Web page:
If you’re like me and love to fish, boat, swim, paddle, surf, or enjoy any activity based in or around water, your help is needed!
Here is a partial list of some of Florida’s recent water quality issues that restricts Floridians’ ability to enjoy all of the above and negatively impacts small businesses like mine throughout the state.
• Eighty percent of our 1,000 artesian springs are polluted.
• Red tides have increased dramatically in frequency, duration, and virulence during the past three decades, causing massive fish die-offs, respiratory problems in people, and injury to local tourist economies.
• Increasingly common blue-green algae blooms cause marine die-offs, too, and are being linked to neurodegenerative diseases such as Parkinson’s and Alzheimer’s.
• We have nearly a million acres of estuaries and 9,000 miles of rivers and streams that are contaminated with fecal bacteria.
• No state has more acres of polluted lake water than does Florida.
• Impacting recreational and commercial fishing, no state has lost more acres of wetlands than has Florida: 9.3 million.
• Seagrass beds, also important to recreational and commercial fishing, are nearly in a death spiral.
We are fortunate to be located on the Matanzas River, the last stretch of water clean enough for commercially viable oysters in the state, but the trend in declining water quality is a major concern to me and a threat to tackle shops and small businesses.
When it comes to our polluted waters, the buck stops with the state. Florida waters are in these conditions because our state government permits pollution and environmental degradation through its actions and inactions. It actively permits the destruction of vital wetlands to make way for unchecked development. Through its inactions, it fails to monitor, enforce, and, in some cases, establish water quality standards.
Special interests that wield undue influence over legislators and thus environmental policy are a big part of the problem. In 2015, for example, water district managers were ready to crackdown on agricultural pollution when they let a sugar lobbyist dictate edits to an annual report that paved the way for weaker regulations. The final policy took polluters at their word regarding environmental safeguards and held no one accountable if water quality suffered.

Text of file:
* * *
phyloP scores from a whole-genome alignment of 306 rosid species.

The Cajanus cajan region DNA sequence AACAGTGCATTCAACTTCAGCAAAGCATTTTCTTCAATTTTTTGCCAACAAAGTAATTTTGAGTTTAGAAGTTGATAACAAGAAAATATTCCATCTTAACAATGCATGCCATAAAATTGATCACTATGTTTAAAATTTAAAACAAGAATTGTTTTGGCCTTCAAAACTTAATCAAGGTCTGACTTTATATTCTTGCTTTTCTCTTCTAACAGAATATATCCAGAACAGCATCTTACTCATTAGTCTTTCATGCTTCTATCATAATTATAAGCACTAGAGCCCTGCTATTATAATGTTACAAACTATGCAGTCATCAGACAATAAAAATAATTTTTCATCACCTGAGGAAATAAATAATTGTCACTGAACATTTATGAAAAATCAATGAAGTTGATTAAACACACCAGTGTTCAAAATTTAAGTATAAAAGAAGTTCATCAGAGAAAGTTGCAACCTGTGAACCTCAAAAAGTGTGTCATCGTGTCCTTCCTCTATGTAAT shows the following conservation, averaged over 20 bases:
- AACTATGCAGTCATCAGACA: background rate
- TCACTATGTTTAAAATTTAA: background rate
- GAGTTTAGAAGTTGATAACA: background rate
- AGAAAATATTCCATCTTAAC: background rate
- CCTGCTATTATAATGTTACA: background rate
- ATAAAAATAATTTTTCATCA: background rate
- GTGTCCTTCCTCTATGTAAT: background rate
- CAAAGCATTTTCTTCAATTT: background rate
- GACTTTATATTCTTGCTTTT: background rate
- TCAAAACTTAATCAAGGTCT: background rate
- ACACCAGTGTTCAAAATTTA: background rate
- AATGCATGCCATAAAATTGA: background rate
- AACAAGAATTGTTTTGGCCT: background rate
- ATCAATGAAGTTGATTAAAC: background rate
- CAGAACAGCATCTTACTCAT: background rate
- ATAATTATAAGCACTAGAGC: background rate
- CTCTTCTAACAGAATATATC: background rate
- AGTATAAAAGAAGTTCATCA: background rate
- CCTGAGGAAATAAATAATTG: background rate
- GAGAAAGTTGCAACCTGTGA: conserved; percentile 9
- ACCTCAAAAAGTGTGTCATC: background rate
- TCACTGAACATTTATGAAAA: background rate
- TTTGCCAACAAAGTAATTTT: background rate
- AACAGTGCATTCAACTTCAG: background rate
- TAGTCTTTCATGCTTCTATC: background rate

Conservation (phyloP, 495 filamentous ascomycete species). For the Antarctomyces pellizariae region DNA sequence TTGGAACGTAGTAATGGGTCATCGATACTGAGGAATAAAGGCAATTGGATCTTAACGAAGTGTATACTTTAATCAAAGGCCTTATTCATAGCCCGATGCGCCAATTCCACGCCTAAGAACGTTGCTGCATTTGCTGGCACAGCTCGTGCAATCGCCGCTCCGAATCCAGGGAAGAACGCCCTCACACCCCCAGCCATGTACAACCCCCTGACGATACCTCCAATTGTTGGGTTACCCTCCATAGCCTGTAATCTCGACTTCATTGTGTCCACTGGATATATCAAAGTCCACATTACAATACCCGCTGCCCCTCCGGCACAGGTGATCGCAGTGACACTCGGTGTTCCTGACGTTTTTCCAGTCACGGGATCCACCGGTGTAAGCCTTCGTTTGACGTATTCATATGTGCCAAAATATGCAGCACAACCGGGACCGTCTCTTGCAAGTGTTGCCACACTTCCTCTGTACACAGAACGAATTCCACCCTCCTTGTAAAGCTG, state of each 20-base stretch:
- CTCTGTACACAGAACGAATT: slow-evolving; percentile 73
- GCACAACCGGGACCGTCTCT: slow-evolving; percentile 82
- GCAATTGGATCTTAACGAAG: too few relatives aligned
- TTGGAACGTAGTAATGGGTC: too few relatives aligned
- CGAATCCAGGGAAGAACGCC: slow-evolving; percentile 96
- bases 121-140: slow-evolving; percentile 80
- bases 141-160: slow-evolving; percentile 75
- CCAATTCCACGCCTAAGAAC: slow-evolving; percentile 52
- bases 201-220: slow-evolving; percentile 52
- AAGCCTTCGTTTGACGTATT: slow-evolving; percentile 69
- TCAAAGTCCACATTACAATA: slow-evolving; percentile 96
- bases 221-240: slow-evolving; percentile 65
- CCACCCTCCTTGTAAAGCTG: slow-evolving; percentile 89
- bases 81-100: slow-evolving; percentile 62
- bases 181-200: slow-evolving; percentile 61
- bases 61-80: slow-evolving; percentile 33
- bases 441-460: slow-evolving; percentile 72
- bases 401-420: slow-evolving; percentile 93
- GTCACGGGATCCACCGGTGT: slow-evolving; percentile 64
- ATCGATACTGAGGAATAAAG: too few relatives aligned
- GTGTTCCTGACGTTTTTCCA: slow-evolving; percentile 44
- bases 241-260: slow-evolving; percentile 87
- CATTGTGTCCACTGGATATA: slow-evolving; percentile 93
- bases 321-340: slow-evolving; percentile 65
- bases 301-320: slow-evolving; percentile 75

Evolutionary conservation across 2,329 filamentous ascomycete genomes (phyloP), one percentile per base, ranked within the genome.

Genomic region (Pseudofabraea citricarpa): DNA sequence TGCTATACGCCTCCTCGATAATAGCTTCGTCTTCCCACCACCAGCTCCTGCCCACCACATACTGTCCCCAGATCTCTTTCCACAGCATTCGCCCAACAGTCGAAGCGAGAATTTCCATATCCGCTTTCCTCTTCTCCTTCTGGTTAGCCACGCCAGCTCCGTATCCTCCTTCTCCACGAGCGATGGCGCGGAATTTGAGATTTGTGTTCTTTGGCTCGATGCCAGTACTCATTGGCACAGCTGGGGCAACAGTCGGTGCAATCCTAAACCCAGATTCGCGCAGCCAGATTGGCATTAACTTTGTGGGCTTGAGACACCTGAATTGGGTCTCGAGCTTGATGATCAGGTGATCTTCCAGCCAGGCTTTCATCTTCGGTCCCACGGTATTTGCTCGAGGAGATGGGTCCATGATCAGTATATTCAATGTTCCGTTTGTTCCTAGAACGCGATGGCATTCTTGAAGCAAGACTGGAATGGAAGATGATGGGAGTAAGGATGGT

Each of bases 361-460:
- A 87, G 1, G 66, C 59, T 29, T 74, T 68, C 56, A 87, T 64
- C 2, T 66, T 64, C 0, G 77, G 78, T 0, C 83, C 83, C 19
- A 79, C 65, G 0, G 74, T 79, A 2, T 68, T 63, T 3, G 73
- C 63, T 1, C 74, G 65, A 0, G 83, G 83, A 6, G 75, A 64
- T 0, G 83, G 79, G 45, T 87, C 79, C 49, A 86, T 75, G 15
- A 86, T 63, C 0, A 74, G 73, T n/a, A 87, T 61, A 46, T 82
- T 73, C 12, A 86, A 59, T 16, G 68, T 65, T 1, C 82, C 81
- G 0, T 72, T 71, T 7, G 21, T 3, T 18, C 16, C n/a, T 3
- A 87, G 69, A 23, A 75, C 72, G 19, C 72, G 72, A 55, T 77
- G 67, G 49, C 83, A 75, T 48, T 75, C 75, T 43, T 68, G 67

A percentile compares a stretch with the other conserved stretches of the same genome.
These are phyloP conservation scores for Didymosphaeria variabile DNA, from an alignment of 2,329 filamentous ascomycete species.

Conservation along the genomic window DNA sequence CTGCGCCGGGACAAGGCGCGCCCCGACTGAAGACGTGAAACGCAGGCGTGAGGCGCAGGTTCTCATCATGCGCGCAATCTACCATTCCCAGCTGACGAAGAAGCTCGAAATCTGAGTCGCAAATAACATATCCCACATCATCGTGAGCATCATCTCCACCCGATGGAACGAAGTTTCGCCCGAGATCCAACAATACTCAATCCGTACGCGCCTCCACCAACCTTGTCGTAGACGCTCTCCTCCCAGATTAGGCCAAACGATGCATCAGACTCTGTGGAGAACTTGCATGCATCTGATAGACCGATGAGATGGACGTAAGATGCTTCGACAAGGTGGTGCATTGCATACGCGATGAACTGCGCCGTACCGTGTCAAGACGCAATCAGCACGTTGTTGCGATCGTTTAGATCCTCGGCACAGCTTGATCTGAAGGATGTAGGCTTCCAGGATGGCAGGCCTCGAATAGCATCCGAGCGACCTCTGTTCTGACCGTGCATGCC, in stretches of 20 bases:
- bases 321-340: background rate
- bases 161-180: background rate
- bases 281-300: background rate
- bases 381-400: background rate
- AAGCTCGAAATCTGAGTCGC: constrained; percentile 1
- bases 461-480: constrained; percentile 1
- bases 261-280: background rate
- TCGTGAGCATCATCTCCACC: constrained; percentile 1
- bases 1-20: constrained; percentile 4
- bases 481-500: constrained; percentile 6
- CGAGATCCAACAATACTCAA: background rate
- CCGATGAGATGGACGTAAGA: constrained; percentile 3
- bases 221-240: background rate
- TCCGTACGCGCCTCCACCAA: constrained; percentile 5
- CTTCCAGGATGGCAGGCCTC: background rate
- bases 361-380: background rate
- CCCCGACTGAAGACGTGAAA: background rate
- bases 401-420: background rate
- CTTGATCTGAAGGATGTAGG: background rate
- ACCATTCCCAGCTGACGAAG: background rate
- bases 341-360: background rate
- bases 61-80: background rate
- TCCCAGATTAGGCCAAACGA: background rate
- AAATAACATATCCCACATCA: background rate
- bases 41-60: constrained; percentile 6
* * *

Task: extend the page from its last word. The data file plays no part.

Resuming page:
In 2020, looking to clean up their polluted waterways themselves, an astounding 89% of Orange County voters approved a Rights of Nature / Right to Clean Water charter amendment. Obviously, Floridians of all types understand the paramount importance of clean water to our quality of life in the Sunshine State. But ignoring this mandate from the people, and to protect special interests, the Florida legislature swiftly preempted the authority of local governments to pass such laws.
In the February issue, Florida Sportsman ran not one, but two articles on a proposed “Right to Clean and Healthy Waters,” constitutional amendment now being advanced through a citizens’ initiative for the 2024 ballot for voters to vote on. This is where your help is needed!
Senior Editor Blair Wickstrom writes, “It’s time yet again for citizens to do the work our legislators choose to ignore…We need the Right to Clean and Healthy Waters written into the state constitution.” 891,589 signed and approved petitions are needed by November 30th, 2023, to qualify for the 2024 ballot. Before that, 223,000 petitions are needed to trigger a Florida Supreme Court review. (We have petitions that can be signed down here at Genung’s Fish Camp)
This amendment would establish an environmental right on par with other fundamental rights such as the right to free speech and the right to bear arms. Given how critical clean water is to Floridians, we merit this right. With it enshrined in our constitution, we can hold state government accountable when it permits pollution and degradation of our waters and aquatic ecosystems.
Go to FloridaRightToCleanWater.org to read the full text of the amendment. Be sure to browse the FAQs for additional information.
As you read, you will learn that under this law your neighbor cannot sue you for fertilizing your lawn, that there will not be a proliferation of lawsuits, and that winning a court case doesn’t mean someone will walk away with wads of cash. What it does mean is that our government has to provide real remedies for polluted waterways.
Note the growing list of nearly one hundred organizations and businesses supporting this amendment. Florida Wildlife Federation, Florida Springs Council, Florida Fly-Fishing Association, Florida Scuba Divers, Florida League of Women Voters, Florida Veterans for Common Sense, Friends of the Everglades, VoteWater.org, Waterkeeper chapters, and Genung’s Fish Camp are just a few.
So, if you are a registered Florida voter, print out, sign, and mail the petition (or sign one next time you’re in Genung’s). It takes three minutes. Get family and friends to do the same. You can mail five petitions in one envelope with one stamp.
Florida’s environmental regulatory system is failing us and Florida waters. A constitutional, fundamental “Right to Clean and Healthy Waters” can bring the systemic change that is needed.
Thank you for your help! Please reach out to me with any questions.
Also, don’t forget that nominations are now open for Club Officers. Nominations will be accepted starting March 1st and ending April 20th. The nomination form can be found on page 10 of this issue or by clicking here.
Capt. Adam Morley